This is the third article in a series detailing the 684 kilometre Route des Grandes Alpes. A great cyclo-tour through the French Alps, over 16 mountain passes, on a road linking Lake Geneva (Lac Léman) to the Mediterranean Sea. The main goal of these articles is to highlight alternate route options and interesting detours.
Part 1 is here: Route des Grandes Alpes – Stage 1
Part 2 is here: Route des Grandes Alpes – Stage 2
Part 4 is here: Route des Grandes Alpes – Stage 4
Part 5 is here: Route des Grandes Alpes – Stage 5
Part 6 is here: Route des Grandes Alpes – Stage 6
Part 7 is here: Route des Grandes Alpes – Stage 7
Stage 3: Bourg-St-Maurice to Lanslebourg
Official Route (blue track on map):
Distance: 80 Kilometres
Ascent: 2250 metres
Descent: 1400 Metres
Below, I will explain the map in some detail (or click any point on map for additional info).
The Official Route
Unlike the previous two stages, I have no major detours to recommend. There is only one road possible for this stage. Instead, I’ll just suggest a few interesting climbs passed along the way.
This is a one-climb stage, but what a climb. At 2764 metres, Col de l’Iseran is the highest paved mountain pass in Europe. It’s also one of the longest. It’s 47.5 kilometres to the summit from Bourg St-Maurice – the start of this stage.
Also starting in Bourg-St-Maurice are two interesting climbs: Les Arcs ski station, and Col du Petit St. Bernard.
Remember to bring a flashing red light for the back of your bike. There are a series of dark, wet tunnels when you pass Lac/Dam du Chevril just before Val d’Isère.
In between these tunnels is a little turn-off up to the Barrage (dam) du Saut – the 13th highest paved road in France. A scenic little detour. More details.
It’s not until the last 15 kilometres – after Val d’Isère – that the north side of Col de l’Iseran gets interesting. But the top stretch of both sides are truly beautiful.
I particularly like the south side of Iseran. Very remote. You’re bound to see some Marmottes if it’s a quiet day. As you near the end of this stage, the route passes another pass – Col de la Madeleine (1746 metres; not the famous Madeleine).
This stage ends at Lanslebourg. Here the main road splits. The Route des Grandes Alpes continues through the Maurienne valley towards the start of Col du Galibier. But another road heads up, into Italy, via Col du Mont Cenis. If you still have some energy, it’s only 10 kilometres to the Col (2181 metres), and just a little further to the beautiful Lac du Mont Cenis. Details here including the amazing little road even higher to Col du Petit Mont Cenis.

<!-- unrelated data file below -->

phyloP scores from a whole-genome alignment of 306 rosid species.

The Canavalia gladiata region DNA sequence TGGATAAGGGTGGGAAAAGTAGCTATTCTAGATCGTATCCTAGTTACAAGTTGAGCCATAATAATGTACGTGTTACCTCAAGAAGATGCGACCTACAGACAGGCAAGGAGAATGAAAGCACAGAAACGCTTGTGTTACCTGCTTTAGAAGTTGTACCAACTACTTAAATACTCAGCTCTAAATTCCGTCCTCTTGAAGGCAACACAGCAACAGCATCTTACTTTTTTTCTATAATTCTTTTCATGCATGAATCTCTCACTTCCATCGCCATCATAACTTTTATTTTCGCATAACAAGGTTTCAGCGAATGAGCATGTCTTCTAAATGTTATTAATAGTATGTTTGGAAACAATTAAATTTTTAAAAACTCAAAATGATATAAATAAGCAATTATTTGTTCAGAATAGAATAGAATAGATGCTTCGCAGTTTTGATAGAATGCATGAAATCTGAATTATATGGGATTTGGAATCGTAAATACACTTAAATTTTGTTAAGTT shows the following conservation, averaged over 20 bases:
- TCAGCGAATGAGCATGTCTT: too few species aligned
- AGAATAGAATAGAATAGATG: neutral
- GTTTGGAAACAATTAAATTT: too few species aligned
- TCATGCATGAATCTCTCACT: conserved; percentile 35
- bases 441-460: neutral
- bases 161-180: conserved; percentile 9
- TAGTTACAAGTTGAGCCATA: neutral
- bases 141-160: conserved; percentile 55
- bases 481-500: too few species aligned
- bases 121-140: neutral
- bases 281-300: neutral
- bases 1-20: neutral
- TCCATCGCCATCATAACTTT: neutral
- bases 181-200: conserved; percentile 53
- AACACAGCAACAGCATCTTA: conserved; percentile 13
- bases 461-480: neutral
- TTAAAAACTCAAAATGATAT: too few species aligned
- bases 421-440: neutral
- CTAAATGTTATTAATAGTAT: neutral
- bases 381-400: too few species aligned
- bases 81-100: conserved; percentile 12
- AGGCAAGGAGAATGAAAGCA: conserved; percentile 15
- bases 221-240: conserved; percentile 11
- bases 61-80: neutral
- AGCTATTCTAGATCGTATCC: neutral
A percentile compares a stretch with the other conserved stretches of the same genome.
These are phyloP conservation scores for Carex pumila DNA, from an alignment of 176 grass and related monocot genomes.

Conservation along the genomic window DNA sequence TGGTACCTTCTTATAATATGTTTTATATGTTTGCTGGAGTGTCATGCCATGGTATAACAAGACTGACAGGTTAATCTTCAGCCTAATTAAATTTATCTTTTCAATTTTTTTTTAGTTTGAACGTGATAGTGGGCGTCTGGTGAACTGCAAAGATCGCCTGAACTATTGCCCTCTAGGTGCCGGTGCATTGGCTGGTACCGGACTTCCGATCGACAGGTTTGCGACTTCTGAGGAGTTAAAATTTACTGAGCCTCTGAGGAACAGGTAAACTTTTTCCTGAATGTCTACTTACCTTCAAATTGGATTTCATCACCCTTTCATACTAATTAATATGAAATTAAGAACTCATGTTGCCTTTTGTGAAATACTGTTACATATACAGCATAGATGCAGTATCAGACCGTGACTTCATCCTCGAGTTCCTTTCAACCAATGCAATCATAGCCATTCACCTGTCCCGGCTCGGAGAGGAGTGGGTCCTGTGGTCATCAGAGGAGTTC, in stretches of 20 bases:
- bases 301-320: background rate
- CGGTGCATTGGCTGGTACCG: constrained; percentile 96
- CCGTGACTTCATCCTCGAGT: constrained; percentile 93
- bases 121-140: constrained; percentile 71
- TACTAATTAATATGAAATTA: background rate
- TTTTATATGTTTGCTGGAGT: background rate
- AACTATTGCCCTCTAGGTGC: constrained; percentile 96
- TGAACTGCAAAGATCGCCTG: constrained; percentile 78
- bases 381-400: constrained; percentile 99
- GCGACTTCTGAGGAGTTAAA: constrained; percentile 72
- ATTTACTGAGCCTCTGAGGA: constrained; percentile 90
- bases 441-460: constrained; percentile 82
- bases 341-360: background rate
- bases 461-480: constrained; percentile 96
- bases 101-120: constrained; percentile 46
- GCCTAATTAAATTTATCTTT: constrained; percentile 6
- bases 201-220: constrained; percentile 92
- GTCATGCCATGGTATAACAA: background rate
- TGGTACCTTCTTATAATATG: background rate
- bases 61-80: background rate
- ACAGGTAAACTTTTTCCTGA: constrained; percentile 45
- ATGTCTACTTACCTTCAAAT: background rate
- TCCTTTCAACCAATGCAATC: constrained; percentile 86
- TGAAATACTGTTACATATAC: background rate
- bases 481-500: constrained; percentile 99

I’ve also added the climb to Plan du Lac to the map. Starting in Termignon, just beyond the end of this stage, it is the 7th highest paved road in France. Not well known, it is a superb climb. Details here.
Col de l’Iseran (2764 metres) is often the last col to open on the route des Grandes Alpes. It is very difficult to bypass, but one would need to head into the Maurienne valley. Maybe a train/cycle from Bourg St-Maurice to La Chambre? Iseran should be reliably open through September – after it is hit and miss but often October is possible. Official Savoie Col open/closed map here.
Snow wall on Col de l’Iseran, June 18th, 2009, (Col reachable, the day before official opening):
A Final Word
This is a day to enjoying being up high. And yes, the little store at the summit of Col de l’Iseran serves beer:
Thanks Will. It is a short day to Lanslebourg. We pushed on to Valloire without any trouble. But I guess it depends on your thoughts whether Telegraph & Galibier should be done together or not!
1) Valloire is a nice place to stay. I see no problem splitting up Galibier. 🙂
2) What did you think of the road between Lanslebourg and St-Michele-Maurienne? Did you take the main road or via Aussois?
Will, I think that stretch of road was about the worst part of the entire route-des-grandes-alpes (perhaps comparable to Geneva-Thonon!). I damaged my back wheel on some roadworks, had to wait for a spare wheel to arrive while rest of the group rode on. I took the main road and basically did an ITT in order to arrive in Valloire before the local bike store closed to fix my wheel (which they did. There was a fantastic mechanic at the bike store in Valloire!). So basically it was not a nice stretch of road, but I spent most of it on the rivet looking down at my stem!
Tim, Thanks. (sorry to hear of the troubles you had). But that is exactly my view. As I do stage 4, I will recommend an alternate road that skips some of that stretch. I even read somewhere that people recommend using the train – but that seems a little extreme.
Thanks againWill for providing us with such valuable “inside” information. Knowledge like this can only be gained by many hard hours in the saddle (yours!). Thanks for so generously sharing it.
I retire this June and hope to realize a lifelong dream of riding many of these cols, your descriptions couldn’t have been more timely. Best wishes for a safe and happy New Year filled with great rides and good beers!
Martin in Canada
A little detour that skips a bit of the main road out of BSM: in Séez start the climb toward Petit-St-Bernard, and in a lft-handed hairpin keep straight toward Montvalezan, then Châtelard (lovely white chapel), then descend to Ste-Foy-Tarentaise.
great idea, thanks – I suppose it adds a little extra climbing.
The road surface in the Val D’isere tunnels is in bad repair. Add the traffic and lack of lighting and it becomes quite scary. One long section of tunnel had traffic lights with not enough time for a bike to get through – not at the speed I ride with luggage anyway.
Were they going to send the tour through those tunnels this year?